So I was more or less zoned out during February and completely forgot to mention anything about Korean Valentine's Day. Luckily today though Korea celebrates what basically amounts to Valentine's Day Part II so I'll just cover it all now.
How it works here is that on February 14th, Valentine's Day, women give chocolate to men and then on March 14th, White Day, men return the favor by presenting women with candy. I was grocery shopping on Valentine's Day and there was a big display in the middle of the store with bins of chocolate and such (I was tempted to treat myself to some Hershey Kisses but they are super overpriced here). The local bakeries had decorations up but aside from that I didn't really see too much of the holiday, probably because I just worked that day. I asked my kids in class if people were giving out chocolate for Valentine's Day at school but was careful not to put them on the spot since even when you're an elementary kid that stuff can be touchy. One of the boys said, "None of the girls gave us chocolate so we will not give them any candy" but they're fourth graders so really they didn't care much either way.
Today I wished my students a happy White Day and some of them said they'd brought in treats for their friends. Then when I walked into my second class one of my students, who is usually a little punk, was like, "Here teacher, catch" and threw a candy at me. He had enough for the other kids too but they were all so surprised that when he threw them they thought he was throwing the candy at them and kept dodging out of the way. One of the girls was all, "When did you become so nice?". I think he was trying to pretend like it was no big deal but seemed pretty pleased with himself.
White Day originated in Japan but at some point became something that Koreans celebrate too. Actually as Grandma Wikipedia tells it, every month in Korea there is a love-related holiday celebrated on the 14th:
January: Candle Day
February: Valentine's Day
March: White Day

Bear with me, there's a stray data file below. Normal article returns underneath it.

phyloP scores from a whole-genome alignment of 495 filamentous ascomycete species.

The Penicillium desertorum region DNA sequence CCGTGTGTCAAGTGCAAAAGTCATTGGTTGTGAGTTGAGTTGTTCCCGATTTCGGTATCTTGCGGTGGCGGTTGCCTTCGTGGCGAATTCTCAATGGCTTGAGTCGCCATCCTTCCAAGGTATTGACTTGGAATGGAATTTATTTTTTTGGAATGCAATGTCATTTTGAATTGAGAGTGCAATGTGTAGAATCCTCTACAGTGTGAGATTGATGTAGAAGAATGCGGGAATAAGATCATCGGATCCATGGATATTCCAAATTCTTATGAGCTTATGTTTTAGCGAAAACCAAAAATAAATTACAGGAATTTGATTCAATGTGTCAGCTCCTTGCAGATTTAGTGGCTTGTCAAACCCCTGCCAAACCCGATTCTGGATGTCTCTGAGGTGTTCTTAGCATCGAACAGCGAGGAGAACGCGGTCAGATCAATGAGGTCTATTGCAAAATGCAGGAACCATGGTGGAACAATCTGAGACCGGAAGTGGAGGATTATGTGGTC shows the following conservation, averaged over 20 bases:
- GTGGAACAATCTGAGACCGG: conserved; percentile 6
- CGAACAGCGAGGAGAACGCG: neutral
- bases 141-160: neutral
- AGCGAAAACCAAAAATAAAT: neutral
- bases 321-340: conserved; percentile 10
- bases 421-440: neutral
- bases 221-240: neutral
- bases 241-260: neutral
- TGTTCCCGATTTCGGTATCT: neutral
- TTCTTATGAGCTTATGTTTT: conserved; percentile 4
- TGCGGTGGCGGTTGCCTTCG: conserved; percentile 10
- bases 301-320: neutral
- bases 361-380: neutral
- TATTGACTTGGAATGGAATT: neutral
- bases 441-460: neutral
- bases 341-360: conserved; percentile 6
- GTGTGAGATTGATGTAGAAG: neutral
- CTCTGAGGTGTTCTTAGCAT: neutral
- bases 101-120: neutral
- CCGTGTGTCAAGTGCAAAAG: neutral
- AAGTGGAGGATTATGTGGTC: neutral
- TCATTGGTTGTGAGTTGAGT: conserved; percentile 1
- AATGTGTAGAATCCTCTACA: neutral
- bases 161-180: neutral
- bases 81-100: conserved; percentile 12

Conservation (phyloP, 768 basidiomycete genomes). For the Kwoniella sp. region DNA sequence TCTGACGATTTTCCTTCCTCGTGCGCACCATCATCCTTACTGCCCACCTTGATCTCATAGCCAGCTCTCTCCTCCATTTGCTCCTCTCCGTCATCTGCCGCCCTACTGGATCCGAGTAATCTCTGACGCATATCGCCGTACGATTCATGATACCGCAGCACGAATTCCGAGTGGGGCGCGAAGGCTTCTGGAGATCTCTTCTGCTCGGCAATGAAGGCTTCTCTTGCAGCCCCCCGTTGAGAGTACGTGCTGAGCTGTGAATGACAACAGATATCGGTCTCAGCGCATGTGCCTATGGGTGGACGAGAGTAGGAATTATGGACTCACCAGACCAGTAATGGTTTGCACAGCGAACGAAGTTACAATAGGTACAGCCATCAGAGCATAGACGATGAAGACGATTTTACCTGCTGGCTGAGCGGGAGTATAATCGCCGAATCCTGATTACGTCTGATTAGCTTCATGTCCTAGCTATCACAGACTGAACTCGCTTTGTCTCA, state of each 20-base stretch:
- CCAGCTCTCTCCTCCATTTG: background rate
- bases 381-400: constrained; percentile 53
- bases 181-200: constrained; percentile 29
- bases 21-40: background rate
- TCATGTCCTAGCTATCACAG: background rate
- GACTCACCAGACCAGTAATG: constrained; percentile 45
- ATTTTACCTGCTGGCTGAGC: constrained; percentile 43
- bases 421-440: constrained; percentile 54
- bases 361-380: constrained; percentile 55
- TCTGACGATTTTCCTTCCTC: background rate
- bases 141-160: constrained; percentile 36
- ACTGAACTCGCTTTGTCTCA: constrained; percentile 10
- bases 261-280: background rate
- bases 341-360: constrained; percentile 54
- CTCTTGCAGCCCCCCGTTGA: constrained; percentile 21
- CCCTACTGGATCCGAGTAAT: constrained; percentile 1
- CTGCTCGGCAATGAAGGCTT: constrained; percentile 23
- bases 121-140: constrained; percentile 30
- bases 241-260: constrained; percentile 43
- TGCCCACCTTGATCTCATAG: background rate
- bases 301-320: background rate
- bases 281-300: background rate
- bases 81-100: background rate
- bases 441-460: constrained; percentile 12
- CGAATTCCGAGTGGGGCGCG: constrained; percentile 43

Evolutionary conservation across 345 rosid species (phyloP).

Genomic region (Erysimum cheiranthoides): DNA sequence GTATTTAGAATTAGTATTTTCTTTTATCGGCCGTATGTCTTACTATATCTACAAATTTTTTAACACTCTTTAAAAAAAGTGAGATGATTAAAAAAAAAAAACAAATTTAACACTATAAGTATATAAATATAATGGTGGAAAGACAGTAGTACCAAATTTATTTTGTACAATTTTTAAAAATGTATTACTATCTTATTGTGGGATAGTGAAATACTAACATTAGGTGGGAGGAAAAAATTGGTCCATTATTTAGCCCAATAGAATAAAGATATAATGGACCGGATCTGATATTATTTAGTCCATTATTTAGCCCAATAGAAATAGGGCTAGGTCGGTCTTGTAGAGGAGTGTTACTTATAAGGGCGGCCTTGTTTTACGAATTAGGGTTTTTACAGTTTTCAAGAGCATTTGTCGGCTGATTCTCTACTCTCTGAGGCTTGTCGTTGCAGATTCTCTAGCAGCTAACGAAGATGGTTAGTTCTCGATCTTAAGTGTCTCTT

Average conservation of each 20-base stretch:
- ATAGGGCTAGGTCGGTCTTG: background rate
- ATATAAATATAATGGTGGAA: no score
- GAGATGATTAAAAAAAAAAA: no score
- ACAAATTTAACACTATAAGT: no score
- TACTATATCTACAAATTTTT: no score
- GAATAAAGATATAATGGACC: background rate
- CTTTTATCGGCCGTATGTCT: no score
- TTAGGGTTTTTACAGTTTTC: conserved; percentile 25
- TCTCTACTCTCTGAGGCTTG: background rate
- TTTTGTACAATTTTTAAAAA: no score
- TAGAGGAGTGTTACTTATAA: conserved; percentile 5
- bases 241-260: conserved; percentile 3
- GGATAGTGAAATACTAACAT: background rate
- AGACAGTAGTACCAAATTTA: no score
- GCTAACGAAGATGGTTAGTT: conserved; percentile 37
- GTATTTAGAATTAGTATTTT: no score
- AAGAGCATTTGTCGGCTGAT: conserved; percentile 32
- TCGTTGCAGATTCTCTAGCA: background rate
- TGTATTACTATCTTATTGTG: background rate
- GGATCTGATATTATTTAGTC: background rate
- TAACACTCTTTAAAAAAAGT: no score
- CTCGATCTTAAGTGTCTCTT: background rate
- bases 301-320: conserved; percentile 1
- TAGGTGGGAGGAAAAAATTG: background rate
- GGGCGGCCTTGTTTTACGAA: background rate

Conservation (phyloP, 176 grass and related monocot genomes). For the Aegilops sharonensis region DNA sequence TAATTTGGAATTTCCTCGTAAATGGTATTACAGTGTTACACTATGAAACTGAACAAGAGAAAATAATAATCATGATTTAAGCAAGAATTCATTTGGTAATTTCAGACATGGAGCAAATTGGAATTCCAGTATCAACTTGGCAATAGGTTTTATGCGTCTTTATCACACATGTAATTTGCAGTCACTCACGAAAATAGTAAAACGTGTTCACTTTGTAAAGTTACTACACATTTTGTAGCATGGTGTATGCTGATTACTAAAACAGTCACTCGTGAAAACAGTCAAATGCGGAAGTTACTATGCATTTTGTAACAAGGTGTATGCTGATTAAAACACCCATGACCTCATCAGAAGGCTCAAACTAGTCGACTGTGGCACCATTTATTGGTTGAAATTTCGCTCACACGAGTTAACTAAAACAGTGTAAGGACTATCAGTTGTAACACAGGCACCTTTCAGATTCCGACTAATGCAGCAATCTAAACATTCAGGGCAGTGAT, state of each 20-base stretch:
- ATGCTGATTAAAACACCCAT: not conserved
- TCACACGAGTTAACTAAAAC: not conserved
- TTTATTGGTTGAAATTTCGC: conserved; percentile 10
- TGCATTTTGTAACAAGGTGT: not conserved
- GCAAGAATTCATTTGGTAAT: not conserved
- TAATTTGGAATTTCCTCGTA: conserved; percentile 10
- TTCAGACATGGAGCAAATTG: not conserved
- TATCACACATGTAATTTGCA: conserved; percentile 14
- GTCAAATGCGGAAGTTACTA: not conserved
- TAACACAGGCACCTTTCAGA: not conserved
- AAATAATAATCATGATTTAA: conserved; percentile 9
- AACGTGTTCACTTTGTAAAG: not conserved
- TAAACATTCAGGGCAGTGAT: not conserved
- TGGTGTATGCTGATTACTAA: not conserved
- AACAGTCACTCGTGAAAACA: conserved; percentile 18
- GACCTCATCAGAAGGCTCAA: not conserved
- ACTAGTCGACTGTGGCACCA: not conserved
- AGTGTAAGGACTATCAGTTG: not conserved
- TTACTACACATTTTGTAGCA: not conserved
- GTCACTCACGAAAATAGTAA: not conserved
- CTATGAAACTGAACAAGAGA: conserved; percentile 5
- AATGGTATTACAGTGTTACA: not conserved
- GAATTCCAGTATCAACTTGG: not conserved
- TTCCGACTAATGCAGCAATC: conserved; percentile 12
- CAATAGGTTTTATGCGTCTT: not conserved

April: Black Day
May: Rose Day
June: Kiss Day
July: Silver Day
August: Green Day
September: Music Day
October: Wine Day
November: Movie Day
December: Hug Day
I'm not sure to what extent all those other random love ones are celebrated but after Valentine's and White Day, Black Day is probably the only one really worth further mention. Black Day is basically a Korean Singles Awareness Day. Following right after Valentine's and White Day, Black Day is a time for single folks to get together and eat jjajangmyeon, which is noodles with black bean sauce, and commiserate/celebrate being single. I like to think that it's more of a celebration because a bunch of people sitting around being depressed and eating black sauced noodles sounds miserable.
I like to think of Valentine's Day as a time to celebrate the people you love, whether it be friends or family or a significant other. Korea really pushes the whole "couple" thing though so I can appreciate why they would have an actual holiday here for those who aren't part of one. A lot of the couples here are extremely cutesy, it's sort of just the nature of things. They often say "I love you" very early on and you can find all sorts of "couples" items from matching rings to underwear and pajamas. I'm kicking myself that I don't have any pictures of the couple outfits in action (often matching sweatshirts or t-shirts) but I'll be on the lookout.
Trivia of the Day: Seoul, the capital and largest city of South Korea, has been known in the past by the successive names Wiryeseong (위례성, Baekje era), Namgyeong (남경, Goryeo era), Hanseong (한성, Joseon era) or Hanyang (한양). During the period of Japanese colonial rule, Seoul was called Keijō (in Japanese) or Gyeongseong (경성) (in Korean) . Its current name is Seoul, and this name has been in use since at least 1882, at times concurrently with other names. Seoul originated from the Korean word “seo'ul” meaning "capital city". An etymological hypothesis presumes that the origin of the native word “seo'ul” derives from the native name Seorabeol (서라벌), which originally referred to Gyeongju, the capital of Silla, then called Geumseong (금성). Also believed to be the origin of the name Seoul is "Se-ultari," which literally means "new walls" or "new castle." Seoul was a walled castle city from its construction in the early 15th century until most parts of the walls were destroyed during the Korean War.